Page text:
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Cognitive behavioral therapy is an invaluable part of an effective treatment program. It is designed to establish positive, practical thought patterns, which allow one to conscientiously manage emotions and reactions instead of turning to drugs and alcohol. This therapy is present in other therapies as the skills gained are practiced in many diverse settings such as individual counseling sessions, group therapy, family counseling, and relapse prevention classes. The participating individual gains behavioral skills learned in short-term and long-term treatment that will be retained for a lifetime to come.
Every individual deserves a chance to live their best life, including people struggling with an addiction to alcohol and drugs. At Recovery in Motion, we understand that an addiction may create serious problems with destructive behavior and other concerns, but this is not part of who the person is; it’s part of the addiction. We frequently utilize Cognitive Behavioral Therapy (CBT) to reverse destructive thought patterns and replace them with efficacious perceptions of self and forward-looking aspirations.
When a healthy brain is in the grips of addiction, the normal thought processes of the individual are altered. Addicted individuals often exhibit irrational thoughts or thoughts saturated in a negative emotional reaction. This behavioral therapy breaks down walls and teaches the participant to experience life from a new perspective. The National Alliance on Mental Illness (NAMI) describes CBT in relation to addiction treatment saying, “psychotherapy, also known as ‘talk therapy,’ is when a person speaks with a trained therapist in a safe and confidential environment to explore and understand feelings and behaviors and gain coping skills.”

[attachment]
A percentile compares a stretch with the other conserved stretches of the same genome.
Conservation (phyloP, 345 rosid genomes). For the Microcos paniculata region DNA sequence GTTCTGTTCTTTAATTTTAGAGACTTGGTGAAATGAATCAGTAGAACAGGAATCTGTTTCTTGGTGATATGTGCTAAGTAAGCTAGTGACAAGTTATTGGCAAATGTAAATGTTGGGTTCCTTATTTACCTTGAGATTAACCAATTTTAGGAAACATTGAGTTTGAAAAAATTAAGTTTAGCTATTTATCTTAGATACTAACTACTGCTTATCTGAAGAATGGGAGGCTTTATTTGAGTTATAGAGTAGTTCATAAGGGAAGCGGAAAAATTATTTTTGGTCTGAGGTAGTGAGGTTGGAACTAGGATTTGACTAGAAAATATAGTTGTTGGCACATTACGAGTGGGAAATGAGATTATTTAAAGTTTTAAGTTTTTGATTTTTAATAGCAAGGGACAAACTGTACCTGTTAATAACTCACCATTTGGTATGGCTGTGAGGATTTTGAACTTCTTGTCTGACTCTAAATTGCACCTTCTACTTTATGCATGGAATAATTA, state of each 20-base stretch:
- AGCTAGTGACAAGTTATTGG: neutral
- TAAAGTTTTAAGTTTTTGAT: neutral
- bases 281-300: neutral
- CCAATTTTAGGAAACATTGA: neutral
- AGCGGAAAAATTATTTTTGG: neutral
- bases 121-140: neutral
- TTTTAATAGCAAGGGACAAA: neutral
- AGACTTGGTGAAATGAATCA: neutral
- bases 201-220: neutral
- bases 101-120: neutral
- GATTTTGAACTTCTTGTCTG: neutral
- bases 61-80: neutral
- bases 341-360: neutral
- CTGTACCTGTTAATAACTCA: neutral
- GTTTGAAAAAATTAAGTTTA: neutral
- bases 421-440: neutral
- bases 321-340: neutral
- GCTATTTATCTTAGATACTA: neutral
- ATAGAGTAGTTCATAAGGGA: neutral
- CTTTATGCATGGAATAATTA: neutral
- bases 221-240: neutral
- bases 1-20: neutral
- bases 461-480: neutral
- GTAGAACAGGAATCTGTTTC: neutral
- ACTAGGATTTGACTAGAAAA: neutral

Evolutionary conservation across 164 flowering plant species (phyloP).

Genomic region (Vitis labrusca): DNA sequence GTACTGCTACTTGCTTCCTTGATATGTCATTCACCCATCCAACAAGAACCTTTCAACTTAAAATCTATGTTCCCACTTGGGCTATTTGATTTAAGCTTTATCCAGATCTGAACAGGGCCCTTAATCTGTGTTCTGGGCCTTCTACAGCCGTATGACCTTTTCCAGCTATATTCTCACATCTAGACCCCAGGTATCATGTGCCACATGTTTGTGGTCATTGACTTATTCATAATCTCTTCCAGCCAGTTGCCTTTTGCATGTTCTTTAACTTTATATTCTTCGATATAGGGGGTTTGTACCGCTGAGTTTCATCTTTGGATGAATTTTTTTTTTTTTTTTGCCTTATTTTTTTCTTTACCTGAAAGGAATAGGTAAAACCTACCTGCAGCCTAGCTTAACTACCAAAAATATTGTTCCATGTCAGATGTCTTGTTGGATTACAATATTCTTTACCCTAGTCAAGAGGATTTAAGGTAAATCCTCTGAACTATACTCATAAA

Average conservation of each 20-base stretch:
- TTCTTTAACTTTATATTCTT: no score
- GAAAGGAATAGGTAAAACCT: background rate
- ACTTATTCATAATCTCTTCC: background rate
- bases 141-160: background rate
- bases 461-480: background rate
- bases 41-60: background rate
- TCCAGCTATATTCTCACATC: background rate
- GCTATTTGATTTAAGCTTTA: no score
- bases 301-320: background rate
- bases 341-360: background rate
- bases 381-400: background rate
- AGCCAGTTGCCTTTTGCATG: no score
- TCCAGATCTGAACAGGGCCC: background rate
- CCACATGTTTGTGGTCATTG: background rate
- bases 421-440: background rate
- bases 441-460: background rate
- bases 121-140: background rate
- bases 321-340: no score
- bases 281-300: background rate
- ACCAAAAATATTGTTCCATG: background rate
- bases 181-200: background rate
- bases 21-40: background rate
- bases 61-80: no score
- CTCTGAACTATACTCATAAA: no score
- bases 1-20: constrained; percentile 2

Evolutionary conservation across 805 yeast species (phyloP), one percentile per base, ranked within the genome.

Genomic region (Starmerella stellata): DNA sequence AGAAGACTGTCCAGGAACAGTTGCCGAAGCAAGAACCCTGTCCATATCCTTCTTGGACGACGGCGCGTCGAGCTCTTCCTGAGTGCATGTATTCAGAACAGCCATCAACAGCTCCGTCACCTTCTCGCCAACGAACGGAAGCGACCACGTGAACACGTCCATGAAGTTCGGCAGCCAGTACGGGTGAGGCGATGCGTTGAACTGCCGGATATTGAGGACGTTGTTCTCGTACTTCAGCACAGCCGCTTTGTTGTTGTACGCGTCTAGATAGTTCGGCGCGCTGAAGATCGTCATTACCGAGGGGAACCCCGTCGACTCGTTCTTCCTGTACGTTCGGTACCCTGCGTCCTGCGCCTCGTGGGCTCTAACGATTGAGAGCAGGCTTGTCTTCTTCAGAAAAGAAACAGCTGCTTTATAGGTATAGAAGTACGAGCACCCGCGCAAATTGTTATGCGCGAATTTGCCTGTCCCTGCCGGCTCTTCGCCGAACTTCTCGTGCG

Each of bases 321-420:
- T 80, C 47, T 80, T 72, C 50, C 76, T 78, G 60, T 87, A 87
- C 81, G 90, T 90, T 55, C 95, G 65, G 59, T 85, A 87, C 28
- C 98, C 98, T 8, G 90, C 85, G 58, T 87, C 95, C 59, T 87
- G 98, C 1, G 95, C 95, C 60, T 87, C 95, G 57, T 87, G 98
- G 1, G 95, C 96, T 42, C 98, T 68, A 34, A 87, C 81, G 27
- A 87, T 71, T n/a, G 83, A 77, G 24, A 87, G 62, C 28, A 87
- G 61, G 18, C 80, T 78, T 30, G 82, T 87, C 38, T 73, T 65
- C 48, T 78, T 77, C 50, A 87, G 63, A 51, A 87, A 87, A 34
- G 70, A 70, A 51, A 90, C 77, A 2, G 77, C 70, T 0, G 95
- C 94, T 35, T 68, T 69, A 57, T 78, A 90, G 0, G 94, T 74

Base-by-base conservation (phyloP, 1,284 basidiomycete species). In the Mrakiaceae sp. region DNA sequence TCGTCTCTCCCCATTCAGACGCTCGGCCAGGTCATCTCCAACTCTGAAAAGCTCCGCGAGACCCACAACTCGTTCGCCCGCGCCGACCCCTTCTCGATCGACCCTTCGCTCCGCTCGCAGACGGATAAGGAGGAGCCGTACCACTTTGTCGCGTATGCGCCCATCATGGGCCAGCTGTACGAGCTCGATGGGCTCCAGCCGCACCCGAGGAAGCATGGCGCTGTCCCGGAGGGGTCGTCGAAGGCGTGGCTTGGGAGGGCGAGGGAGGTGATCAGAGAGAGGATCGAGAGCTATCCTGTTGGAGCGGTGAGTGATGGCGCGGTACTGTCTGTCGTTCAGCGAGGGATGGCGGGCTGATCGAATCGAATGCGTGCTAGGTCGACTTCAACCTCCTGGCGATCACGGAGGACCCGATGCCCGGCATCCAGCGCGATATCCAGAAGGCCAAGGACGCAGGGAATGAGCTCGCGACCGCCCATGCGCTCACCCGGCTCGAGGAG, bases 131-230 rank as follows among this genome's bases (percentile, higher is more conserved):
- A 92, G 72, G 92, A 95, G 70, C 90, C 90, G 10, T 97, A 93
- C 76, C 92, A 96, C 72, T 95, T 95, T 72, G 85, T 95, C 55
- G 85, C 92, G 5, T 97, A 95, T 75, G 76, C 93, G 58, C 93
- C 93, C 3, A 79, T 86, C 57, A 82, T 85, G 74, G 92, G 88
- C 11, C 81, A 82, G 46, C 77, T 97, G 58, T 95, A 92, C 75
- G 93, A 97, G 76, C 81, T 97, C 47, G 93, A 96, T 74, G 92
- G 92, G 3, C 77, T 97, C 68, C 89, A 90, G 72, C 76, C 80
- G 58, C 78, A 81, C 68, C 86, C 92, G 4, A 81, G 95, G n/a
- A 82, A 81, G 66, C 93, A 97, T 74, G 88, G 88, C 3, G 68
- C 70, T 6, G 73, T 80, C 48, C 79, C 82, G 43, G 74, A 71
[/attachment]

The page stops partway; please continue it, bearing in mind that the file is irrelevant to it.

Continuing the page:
The interaction between an addicted one’s thoughts and behaviors is influenced by the brain’s dependency on drugs or alcohol. Depression, anger and loneliness are common feelings caused by addiction, which cast a shadow over all aspects of one’s life. This method of therapy impacts the interaction, giving the participant the ability to gain awareness and increase his or her control of the addiction.
“Cognitive-behavioral strategies are based on the theory that in the development of maladaptive behavioral patterns like substance abuse, learning processes play a critical role,” says the National Institute on Drug Abuse. Addicted individuals learn about underlying contributions to their behavior, giving them the knowledge they need to reshape their thoughts, reactions, and emotional responses. This wisdom comes in especially handy when one is struggling with cravings or triggers.
An addiction to drugs and alcohol has a powerful effect on the mind that often goes unnoticed by an individual, until substance abuse treatment. In rehab, cognitive behavioral therapy brings attention to destructive thoughts, which aids the participant in understanding that addiction played a major role in their frequent presence in the mind. Some of these thoughts can include:
“I’m insignificant so it doesn’t matter if I do drugs or drink too much alcohol.”
“I’ve been addicted for a long time; it’s too late for me to turn my life around.”
“I’ve tried getting sober before, I can’t do it.”